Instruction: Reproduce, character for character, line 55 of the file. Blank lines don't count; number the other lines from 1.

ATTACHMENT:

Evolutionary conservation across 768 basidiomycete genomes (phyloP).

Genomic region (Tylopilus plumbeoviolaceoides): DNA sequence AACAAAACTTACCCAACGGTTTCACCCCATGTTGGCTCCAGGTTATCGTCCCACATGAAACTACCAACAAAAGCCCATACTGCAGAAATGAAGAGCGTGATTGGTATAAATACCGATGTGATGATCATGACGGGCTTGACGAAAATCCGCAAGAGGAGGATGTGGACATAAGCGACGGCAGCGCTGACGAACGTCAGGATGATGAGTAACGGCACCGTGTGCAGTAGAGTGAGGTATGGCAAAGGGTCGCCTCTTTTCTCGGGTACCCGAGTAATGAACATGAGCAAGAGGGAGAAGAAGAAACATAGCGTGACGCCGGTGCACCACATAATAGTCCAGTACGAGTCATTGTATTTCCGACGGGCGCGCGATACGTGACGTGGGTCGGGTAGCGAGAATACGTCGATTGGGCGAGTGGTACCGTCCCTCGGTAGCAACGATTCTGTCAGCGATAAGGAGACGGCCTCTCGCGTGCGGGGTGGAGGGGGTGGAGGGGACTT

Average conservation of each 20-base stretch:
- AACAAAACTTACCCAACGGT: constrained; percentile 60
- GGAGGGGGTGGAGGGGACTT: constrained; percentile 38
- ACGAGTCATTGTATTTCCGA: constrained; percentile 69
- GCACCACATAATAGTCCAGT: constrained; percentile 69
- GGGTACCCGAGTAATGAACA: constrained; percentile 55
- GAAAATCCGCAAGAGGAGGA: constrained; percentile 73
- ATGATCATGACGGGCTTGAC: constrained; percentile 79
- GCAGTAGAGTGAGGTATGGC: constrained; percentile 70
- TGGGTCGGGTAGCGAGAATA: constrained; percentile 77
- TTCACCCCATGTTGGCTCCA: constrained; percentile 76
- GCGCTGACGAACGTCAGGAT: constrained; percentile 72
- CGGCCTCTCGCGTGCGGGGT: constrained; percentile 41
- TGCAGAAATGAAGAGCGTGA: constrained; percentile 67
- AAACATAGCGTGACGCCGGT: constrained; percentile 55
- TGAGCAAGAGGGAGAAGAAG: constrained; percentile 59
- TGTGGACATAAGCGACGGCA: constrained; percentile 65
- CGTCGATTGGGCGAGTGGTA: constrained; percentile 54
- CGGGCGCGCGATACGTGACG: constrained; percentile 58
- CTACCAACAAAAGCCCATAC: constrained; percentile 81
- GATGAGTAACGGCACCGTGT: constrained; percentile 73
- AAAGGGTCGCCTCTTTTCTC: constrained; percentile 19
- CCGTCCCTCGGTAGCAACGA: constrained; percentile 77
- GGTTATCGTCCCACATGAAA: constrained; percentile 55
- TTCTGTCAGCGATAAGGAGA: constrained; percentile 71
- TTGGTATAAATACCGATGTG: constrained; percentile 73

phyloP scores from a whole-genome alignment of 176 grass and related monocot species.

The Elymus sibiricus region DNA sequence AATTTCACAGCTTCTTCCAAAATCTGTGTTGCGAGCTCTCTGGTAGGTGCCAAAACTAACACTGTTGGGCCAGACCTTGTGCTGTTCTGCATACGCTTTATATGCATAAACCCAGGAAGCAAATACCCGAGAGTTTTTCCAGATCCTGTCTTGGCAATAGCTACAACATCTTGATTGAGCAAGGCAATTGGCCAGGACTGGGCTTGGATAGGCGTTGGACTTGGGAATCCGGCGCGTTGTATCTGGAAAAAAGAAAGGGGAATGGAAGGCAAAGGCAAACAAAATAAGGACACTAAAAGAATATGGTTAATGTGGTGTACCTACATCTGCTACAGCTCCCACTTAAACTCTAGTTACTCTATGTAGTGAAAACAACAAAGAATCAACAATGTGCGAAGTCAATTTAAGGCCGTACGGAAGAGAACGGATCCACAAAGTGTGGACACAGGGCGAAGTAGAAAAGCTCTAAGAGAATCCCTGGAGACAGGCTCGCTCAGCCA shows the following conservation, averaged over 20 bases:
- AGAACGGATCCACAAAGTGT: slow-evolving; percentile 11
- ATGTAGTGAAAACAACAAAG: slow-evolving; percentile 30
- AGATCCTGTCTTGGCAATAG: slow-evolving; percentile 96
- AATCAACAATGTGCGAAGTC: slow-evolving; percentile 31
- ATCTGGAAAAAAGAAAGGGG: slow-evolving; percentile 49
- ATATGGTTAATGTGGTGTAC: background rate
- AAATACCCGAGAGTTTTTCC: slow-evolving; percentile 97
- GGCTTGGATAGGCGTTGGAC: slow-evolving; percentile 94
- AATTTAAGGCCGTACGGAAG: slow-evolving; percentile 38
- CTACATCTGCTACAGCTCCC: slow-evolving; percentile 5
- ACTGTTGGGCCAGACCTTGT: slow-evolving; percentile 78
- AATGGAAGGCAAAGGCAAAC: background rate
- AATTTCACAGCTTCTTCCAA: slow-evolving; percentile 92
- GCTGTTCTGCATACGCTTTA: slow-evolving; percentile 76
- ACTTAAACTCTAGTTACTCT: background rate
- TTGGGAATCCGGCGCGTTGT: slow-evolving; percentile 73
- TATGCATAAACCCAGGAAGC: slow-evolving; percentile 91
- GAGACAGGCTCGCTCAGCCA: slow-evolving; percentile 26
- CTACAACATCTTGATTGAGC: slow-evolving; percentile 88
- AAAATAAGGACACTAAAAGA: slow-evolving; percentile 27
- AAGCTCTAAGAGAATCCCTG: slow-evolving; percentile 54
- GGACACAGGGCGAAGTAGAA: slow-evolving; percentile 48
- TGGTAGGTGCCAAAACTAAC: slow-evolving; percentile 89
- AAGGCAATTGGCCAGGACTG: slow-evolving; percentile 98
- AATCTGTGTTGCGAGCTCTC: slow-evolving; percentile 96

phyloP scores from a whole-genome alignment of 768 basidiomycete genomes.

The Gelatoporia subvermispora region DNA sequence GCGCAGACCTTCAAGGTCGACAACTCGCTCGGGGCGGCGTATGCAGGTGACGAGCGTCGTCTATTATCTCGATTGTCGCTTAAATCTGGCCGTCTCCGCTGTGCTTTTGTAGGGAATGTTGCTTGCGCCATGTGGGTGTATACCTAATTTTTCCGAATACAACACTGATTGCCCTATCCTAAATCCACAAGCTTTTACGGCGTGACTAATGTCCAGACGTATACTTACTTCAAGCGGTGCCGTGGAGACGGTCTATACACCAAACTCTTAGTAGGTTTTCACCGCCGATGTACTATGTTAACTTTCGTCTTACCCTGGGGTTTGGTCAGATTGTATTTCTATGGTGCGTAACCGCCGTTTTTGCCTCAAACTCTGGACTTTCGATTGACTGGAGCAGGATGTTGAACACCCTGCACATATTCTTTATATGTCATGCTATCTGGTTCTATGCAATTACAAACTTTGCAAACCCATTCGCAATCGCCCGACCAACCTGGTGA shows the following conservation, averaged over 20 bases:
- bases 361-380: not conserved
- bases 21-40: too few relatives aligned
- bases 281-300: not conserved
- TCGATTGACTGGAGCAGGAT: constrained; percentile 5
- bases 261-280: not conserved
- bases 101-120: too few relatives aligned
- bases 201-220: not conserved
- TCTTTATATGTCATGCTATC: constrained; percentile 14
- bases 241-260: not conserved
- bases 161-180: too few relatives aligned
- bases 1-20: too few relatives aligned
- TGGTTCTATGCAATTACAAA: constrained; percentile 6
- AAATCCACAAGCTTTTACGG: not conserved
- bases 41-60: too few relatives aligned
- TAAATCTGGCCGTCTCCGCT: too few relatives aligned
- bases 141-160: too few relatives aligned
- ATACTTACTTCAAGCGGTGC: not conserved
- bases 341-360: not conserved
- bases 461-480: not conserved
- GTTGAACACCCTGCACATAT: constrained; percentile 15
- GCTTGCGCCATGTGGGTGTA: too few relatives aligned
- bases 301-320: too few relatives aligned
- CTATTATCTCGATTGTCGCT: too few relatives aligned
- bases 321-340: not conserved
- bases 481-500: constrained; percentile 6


- AATCTGTGTTGCGAGCTCTC: slow-evolving; percentile 96